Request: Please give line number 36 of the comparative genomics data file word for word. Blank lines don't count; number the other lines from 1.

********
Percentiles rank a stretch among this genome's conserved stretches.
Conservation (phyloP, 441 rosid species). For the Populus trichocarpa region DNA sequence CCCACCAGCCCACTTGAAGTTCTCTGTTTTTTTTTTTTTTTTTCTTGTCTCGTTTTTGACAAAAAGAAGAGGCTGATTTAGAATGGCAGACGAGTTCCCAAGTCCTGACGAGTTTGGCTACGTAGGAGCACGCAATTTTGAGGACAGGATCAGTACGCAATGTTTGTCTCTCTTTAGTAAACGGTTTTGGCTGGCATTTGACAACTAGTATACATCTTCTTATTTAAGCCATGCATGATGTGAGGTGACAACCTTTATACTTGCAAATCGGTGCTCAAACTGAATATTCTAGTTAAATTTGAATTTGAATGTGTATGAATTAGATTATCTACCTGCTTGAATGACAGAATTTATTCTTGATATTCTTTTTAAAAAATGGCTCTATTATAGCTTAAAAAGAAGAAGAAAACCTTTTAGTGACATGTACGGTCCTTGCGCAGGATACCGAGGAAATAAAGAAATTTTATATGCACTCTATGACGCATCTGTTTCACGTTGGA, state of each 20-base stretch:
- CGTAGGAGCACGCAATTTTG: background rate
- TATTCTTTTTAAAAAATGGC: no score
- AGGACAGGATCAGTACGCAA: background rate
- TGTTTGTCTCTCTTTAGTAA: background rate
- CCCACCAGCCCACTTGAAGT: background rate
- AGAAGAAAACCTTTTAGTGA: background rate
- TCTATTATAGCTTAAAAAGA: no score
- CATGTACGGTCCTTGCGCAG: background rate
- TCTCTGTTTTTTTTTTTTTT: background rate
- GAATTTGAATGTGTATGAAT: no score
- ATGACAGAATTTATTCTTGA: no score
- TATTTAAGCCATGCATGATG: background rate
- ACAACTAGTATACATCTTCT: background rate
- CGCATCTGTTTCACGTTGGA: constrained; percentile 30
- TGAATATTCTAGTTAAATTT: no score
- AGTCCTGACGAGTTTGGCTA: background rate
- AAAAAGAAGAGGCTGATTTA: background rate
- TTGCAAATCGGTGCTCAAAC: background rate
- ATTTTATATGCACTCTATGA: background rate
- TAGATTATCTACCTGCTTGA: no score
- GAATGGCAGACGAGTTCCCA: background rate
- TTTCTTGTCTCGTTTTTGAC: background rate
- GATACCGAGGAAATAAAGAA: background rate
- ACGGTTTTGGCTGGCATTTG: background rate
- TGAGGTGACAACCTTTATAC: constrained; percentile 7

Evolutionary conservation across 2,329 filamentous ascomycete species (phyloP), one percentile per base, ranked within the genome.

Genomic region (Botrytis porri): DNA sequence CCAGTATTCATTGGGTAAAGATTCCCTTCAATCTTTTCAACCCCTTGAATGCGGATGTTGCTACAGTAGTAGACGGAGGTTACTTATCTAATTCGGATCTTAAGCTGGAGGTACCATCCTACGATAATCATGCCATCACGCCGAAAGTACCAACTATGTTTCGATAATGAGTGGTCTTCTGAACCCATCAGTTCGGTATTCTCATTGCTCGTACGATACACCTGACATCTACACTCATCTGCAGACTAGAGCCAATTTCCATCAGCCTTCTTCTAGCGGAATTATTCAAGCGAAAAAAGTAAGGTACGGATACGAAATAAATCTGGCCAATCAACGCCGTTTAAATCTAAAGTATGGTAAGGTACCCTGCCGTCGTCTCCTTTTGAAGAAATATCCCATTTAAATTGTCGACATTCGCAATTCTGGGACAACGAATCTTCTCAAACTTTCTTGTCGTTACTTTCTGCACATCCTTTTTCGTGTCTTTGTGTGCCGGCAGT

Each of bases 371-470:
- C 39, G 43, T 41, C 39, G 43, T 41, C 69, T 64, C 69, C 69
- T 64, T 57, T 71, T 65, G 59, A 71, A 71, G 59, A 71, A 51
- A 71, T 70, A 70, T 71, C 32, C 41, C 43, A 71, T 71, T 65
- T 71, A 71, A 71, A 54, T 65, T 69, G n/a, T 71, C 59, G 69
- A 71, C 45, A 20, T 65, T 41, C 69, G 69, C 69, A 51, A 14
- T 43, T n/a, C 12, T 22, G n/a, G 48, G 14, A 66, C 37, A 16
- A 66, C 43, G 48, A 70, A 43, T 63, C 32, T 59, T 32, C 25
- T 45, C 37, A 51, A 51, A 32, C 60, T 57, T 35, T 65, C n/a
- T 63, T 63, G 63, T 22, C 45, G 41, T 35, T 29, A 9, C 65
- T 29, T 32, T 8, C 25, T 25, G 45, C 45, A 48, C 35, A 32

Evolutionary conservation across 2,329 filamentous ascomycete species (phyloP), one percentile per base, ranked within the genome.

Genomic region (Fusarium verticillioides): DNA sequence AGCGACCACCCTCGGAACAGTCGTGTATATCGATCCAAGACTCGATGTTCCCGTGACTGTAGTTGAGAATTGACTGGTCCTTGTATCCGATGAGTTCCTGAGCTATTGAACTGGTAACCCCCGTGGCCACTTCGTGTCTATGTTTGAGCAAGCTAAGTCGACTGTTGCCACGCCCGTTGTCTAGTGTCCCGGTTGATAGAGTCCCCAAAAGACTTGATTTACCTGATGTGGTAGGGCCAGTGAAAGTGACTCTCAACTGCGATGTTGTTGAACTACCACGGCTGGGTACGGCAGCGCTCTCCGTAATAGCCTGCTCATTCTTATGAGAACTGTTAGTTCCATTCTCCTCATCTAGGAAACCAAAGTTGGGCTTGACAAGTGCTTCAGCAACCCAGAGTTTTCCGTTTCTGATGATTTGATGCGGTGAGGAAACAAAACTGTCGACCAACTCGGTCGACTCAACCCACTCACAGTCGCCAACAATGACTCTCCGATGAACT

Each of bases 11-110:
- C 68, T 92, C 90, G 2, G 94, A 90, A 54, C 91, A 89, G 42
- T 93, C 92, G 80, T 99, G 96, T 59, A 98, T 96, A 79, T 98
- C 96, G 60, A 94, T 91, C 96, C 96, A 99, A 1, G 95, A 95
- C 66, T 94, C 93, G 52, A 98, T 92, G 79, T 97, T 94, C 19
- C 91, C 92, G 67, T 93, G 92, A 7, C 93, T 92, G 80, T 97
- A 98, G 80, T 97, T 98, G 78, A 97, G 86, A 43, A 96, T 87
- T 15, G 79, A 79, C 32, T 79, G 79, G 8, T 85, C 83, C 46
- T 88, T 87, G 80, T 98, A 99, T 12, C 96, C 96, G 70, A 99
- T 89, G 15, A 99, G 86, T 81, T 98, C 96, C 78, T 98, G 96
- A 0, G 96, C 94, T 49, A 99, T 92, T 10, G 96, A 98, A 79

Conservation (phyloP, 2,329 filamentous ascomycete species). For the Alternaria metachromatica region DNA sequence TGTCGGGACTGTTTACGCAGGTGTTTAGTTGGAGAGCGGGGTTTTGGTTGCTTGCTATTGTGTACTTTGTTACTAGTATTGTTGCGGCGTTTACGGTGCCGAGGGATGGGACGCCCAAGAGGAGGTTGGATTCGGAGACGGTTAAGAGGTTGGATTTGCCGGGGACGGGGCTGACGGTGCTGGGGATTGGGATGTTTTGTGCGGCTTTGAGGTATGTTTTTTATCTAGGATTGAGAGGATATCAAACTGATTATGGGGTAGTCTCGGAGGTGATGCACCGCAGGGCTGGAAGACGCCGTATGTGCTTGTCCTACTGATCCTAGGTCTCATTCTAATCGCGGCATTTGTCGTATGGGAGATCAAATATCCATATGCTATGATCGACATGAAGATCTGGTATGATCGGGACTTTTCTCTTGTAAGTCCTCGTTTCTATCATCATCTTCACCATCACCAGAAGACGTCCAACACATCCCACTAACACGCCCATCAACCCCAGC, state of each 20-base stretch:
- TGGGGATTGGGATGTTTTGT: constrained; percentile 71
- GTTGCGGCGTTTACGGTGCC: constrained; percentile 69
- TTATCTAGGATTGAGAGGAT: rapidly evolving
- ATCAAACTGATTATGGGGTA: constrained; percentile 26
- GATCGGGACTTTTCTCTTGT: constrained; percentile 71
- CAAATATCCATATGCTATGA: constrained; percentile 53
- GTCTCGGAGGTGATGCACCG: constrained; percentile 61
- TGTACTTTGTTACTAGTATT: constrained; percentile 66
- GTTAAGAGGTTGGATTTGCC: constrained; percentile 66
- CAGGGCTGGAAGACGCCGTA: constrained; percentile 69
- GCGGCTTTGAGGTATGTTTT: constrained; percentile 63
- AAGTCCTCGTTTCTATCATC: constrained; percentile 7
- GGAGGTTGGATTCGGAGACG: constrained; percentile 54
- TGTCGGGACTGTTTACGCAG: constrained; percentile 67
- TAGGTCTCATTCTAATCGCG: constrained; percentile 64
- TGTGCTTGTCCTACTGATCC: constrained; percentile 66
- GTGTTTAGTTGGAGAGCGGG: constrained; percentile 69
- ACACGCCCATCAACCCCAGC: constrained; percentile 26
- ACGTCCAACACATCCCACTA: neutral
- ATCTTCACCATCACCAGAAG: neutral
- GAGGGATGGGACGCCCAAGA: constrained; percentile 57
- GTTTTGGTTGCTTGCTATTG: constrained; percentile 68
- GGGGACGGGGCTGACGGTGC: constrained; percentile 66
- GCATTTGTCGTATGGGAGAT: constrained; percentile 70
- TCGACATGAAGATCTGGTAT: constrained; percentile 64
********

- T 43, T n/a, C 12, T 22, G n/a, G 48, G 14, A 66, C 37, A 16